Just the other day, I slipped the car into park and took a deep breath. As I shut off the engine I reached across the seat for the flowers I had picked up on the way. My heels clacked on the concrete as I walked across the road and up the few steps, then across the soft grass still damp from the mornings rain. I knelt down, gently placing the flowers on the stone, my fingers lightly tracing the carved out 2007. I didn't try to hold back my tears, the dam of emotion that had built up inside of me was at once broken. I sat down, not caring if my pants ended up muddy. After a few minutes the tears subsided, I wiped the remaining few with the back of my sweater sleeve. Then I started telling her about my friends grandfather and about our friendship, about applying to graduate school and how I hope to take a few online courses, about a few other things going on in life that I knew she would appreciate. I apologized for not being there in so long and that I knew it was time for a visit. I told her how much I missed her and how I wished she were still here to help me make sense of things, as she had when she was living.
It may sound crazy, but after sitting there talking out loud, I felt better and more calmed than when I had first arrived.
Sister Mary first tried to help me make sense of the French language. A well-learned woman fluent in three languages, she painstakingly repeated phrases until I could pronounce them correctly and gently, but firmly corrected me when I used the wrong tense. After four semesters, in addition to learning to appreciate her dry wit and sarcastic sense of humor, I came to greatly admire her. After our french lessons (by the third semester I was the only student in the program), we would drink coffee and slowly walk the grounds of the convent she had called home for over 40 years. She would tell me stories of her early days as a girl in Tennessee, being arrested on Embassy Row in DC for protesting the arrest of Nelson Mandela, of her years teaching and the few students she considered to be almost like the grandchildren she never had. I would tell her about my life --both past and present, as well as what I hoped for the future. We developed an incredible bond, she became my mentor as well as my friend.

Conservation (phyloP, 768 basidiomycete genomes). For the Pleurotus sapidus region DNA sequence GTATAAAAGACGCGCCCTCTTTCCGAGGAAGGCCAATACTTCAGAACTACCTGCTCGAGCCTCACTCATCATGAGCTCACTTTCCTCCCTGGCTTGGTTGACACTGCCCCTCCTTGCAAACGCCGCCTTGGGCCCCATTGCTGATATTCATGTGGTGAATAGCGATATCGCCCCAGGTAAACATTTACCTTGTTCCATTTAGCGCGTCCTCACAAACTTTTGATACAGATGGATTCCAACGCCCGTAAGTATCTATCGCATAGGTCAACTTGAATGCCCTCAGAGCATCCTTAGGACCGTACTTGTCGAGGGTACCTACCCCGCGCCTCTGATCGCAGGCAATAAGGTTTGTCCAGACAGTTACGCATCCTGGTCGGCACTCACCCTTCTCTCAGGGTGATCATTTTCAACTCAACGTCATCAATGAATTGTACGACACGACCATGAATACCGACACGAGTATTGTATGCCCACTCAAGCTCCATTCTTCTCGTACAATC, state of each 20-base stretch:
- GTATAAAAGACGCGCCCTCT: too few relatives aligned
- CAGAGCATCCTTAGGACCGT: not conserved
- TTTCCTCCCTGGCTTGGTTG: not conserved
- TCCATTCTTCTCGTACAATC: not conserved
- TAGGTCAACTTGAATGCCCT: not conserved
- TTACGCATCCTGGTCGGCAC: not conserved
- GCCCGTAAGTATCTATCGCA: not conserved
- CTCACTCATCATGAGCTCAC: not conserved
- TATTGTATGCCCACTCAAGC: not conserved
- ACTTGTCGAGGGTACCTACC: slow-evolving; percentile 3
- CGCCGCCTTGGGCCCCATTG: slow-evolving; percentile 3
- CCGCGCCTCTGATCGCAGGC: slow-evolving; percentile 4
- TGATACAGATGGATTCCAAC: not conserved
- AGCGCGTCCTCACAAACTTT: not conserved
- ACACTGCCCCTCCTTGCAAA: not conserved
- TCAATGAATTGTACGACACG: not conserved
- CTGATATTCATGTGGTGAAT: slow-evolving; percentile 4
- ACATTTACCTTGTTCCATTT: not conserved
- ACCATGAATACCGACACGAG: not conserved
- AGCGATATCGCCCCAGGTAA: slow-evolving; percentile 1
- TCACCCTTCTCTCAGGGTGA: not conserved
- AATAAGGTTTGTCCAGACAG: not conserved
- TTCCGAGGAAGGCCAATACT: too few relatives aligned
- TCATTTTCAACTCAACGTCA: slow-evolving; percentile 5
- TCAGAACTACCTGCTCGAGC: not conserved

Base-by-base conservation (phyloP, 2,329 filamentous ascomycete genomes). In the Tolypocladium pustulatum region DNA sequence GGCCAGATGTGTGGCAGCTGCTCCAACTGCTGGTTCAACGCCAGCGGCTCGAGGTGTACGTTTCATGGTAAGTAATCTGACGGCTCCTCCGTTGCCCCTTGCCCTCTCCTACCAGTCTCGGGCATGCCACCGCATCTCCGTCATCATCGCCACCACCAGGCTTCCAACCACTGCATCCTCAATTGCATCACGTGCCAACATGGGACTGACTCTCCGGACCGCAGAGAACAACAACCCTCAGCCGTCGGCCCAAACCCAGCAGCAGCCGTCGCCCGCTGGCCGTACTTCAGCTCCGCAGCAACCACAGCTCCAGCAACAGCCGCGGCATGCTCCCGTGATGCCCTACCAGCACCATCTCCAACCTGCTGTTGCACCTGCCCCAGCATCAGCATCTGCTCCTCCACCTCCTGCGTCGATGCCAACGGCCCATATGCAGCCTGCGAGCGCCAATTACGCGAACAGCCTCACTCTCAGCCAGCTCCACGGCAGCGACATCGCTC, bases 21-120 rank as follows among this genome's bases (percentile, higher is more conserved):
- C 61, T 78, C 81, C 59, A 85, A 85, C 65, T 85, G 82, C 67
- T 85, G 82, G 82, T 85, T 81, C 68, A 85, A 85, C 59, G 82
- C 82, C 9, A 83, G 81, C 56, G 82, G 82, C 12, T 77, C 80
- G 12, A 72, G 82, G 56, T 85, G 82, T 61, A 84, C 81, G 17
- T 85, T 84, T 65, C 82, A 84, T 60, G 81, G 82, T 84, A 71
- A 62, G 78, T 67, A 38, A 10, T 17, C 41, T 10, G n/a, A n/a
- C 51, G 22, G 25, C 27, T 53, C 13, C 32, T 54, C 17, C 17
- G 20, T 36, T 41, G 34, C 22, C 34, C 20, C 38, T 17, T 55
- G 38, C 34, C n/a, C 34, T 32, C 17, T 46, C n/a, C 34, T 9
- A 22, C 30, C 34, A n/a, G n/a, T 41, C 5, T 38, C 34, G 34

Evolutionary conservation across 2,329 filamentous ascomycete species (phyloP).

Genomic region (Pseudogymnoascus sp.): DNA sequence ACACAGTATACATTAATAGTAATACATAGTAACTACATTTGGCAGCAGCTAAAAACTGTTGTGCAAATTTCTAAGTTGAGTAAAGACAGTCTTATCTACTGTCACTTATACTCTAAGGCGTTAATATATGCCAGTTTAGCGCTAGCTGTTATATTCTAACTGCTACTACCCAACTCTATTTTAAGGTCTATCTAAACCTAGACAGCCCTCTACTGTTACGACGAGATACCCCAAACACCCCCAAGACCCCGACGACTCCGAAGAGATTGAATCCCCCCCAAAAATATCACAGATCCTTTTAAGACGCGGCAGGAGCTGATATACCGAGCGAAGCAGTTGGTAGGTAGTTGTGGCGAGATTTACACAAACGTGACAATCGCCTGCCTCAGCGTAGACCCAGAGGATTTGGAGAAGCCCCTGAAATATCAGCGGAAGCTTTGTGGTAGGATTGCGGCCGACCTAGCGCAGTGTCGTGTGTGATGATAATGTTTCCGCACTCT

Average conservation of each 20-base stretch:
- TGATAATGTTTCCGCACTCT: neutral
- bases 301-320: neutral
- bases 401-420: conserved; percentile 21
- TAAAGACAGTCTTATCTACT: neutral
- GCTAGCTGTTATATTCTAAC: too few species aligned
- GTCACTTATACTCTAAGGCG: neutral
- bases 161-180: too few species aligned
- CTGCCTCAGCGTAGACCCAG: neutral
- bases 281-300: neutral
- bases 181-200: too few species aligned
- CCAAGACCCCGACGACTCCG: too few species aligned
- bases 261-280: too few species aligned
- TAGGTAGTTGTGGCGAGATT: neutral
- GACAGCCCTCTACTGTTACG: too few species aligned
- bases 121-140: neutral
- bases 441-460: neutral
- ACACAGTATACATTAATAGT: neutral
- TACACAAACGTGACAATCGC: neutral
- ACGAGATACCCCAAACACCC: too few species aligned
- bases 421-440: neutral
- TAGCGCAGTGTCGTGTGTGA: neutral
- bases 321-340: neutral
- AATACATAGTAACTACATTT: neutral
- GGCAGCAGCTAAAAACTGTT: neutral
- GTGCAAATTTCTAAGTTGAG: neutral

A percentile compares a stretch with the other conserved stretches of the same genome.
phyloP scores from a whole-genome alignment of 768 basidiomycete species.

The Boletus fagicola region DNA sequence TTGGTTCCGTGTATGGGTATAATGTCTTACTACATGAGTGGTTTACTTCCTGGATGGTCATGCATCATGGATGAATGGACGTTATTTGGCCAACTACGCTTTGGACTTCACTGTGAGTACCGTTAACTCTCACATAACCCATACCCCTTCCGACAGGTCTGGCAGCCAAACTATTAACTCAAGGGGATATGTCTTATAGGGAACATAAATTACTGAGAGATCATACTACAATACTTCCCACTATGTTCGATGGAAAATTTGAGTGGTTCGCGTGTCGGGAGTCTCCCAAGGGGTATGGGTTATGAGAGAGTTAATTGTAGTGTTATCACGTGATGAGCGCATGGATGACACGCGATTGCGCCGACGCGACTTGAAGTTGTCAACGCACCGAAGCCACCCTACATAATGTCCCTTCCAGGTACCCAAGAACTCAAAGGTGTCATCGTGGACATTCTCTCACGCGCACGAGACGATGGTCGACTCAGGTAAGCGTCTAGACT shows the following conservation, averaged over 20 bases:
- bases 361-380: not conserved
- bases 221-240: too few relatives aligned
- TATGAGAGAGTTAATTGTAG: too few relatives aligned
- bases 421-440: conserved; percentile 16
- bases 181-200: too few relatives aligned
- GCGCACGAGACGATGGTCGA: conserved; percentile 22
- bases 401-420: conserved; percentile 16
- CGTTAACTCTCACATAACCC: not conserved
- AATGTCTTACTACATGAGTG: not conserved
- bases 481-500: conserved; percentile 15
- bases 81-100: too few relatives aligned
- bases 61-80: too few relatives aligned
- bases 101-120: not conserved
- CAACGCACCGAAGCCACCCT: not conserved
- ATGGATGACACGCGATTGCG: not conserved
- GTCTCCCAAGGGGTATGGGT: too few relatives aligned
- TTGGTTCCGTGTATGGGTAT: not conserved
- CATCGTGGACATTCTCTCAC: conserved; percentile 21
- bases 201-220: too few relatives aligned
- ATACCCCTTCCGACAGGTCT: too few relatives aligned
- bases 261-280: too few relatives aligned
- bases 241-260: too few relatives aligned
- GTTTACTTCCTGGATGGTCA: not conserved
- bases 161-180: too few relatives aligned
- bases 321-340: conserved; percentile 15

She helped me navigate life after college, gently steering me in the right direction when I was sure I was lost. Every few weeks my phone would ring, " Mandy, I need some really good coffee and a piece of pie. I'll see you tomorrow," she would say. She never asked if I was free or if I had other plans. I was always the one with the questions and she the one with the answers. Without fail I would show up with the requested items and we would spend the next few hours talking about books, current events, and life in general. When I wasn't able to make sense of my own life, she could. When I needed a new book to read, she always had one to recommend. When I needed a kick in the ass, she was always happy to provide it. She challenged me to think and question things I had never considered. She pushed me learn, explore and develop my own beliefs based on what was right for me. She encouraged me when very few others did and brought me back down to reality when I needed it. Over the course of six or seven years, she gave me the guidance and knowledge to become I person I am today, as cliche as it sounds.
During her last few days, I would go visit her in the hospital and take lunch to the other Sisters who kept a vigil over her so she was never alone. One evening they called me saying that I needed to come then to say my goodbyes, even though she was doing better. As so many times before I didn't question, I just went. As I told Sister Mary all that she had meant to me, I held her hand and cried. I told her I loved her and kissed her cheek. One of the other sisters hugged me and told me that she had loved me too, speaking on behalf of my mentor as she quickly slipped away from this world.
Looking back, Sister Mary was always the wise teacher and I the eager student. Even now that she's gone, I still go to visit on occasion without question and continue to learn.